West Indies Companies

1621-1674: West Indies Companies make a difference in island control

Although the islands had been divided by the four major European powers, history would show that the fighting would continue for centuries. Amid these territorial fights, there were a number of important developments, including the formation of companies.

Going Dutch

It is important to remember that the colonization in the West Indies followed movement toward the East Indies by a number of nations. Therefore, it's no surprise that the Netherlands created the Dutch West India Company, a sister to its East India Company.

The West India Company came into being in 1621. However, for three years the company essentially left the region alone, allowing independent ships, who often allied themselves with English and French captains, to do as they wished.

Then, in 1624, the company set out with large-scale attacks, hoping to take control from the Portuguese of sugar plantations in Brazil and slave stations in Africa. Portugal was Spain's ally, and another part of the attack was concentrated on attacking the Spanish fleets, carrying gold and silver from Havana, Cuba, to Spain.

The Dutch managed to take control of a portion of Brazil in 1637 but lost it again in 1645. They retained one fortress in Brazil until 1654. Another attempt by the company was to take the El Moro fort on Puerto Rico in 1625. However, after a five-week siege of San Juan, the Dutch could not take the fort.

The biggest victory by the West India Company was when Piet Heyn's fleet captured the entire Mexican treasure fleet off of Cuba in Mantanzas Bay in 1628. The following year, the company could afford to pay a cash dividend of 70 percent to its shareholders - based only on this one capture. By 1635, the Dutch controlled the majority of the trade in the region - a practice that would continue for years.

The company eventually allowed outside traders to work for them. The earliest were Dutch and Jewish, but later Portuguese independent sailors worked with the company. First, these traders took on the salt trade in 1633, but trade with Brazil began in 1638, and trade with Curacao was added in the 1640s.

By 1646, the company had realized that its schemes for domination of trade in the West Indies were failing, so the company reorganized itself the following year as a commercial group, supplying slaves and goods to the Caribbean while relying on the Dutch crown for protection. The company itself was re-chartered in 1647, and for a while Spain turned a blind eye to illegal trade between their colonies and the Dutch. The Danish followed suit, creating their own West Indies Company to take part in history in 1671.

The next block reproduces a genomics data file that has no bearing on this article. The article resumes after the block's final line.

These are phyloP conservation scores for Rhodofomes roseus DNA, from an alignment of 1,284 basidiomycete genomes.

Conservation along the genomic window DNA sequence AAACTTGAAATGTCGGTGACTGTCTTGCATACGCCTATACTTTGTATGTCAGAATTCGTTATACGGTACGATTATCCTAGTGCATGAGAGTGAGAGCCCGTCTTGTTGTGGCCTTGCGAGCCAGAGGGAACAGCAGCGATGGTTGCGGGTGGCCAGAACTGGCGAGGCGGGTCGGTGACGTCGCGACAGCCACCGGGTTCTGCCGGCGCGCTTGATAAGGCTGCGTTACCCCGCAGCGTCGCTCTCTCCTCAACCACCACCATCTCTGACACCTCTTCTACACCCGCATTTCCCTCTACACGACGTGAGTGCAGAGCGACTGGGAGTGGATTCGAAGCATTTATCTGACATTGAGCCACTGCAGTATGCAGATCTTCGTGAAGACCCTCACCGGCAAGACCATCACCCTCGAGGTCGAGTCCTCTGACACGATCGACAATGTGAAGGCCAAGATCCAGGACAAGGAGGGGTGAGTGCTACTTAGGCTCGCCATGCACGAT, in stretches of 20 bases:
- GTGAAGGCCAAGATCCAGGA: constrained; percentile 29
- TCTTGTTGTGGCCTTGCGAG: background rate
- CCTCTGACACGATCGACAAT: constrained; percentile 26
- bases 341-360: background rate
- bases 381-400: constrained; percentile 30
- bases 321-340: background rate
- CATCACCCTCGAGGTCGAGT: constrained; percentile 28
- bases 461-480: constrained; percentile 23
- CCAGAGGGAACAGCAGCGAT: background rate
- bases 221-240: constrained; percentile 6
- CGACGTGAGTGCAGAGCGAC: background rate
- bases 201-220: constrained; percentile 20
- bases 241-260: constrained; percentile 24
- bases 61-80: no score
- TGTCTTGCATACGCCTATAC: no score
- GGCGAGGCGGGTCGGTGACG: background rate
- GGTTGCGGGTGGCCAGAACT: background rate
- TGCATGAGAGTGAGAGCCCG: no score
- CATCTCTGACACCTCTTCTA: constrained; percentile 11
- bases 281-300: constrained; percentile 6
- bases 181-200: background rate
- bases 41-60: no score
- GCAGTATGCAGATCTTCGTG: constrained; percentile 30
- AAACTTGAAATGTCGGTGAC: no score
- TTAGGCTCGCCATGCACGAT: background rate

Following in French

The French also created a number of companies in the colonies, and the first, called Saint Christophe, was on St. Kitts. The French had claimed St. Kitts in the early 1600s and divided the space with the British in 1627. However, it was their own political capital.

It became their capital in the West Indies when one of the adventurers who made his way to the island, Pierre Belain, sieur d'Esnambuc, brought back a great deal of tobacco to France. Tobacco was still extremely valuable, and French Prime Minister Richelieu put the island under the name of the Compagnie de Saint-Christophe and included other nearby islands in the company.

In 1635, the growing French colonies gave cause to change the company. It became the Compagnie des Isles d'Amerique. Both Guadeloupe and Martinique were settled in this year. However, in the 1640s the company failed, and several islands were bought by former investors to recoup their losses.

Later, Louis XIV began the French West Indies Company, taking a page from the Dutch company. However, the company was only in business for 10 years, ending in 1674.

These companies played an important role in the expansion of the Caribbean, each having their own agenda during the years they were established.


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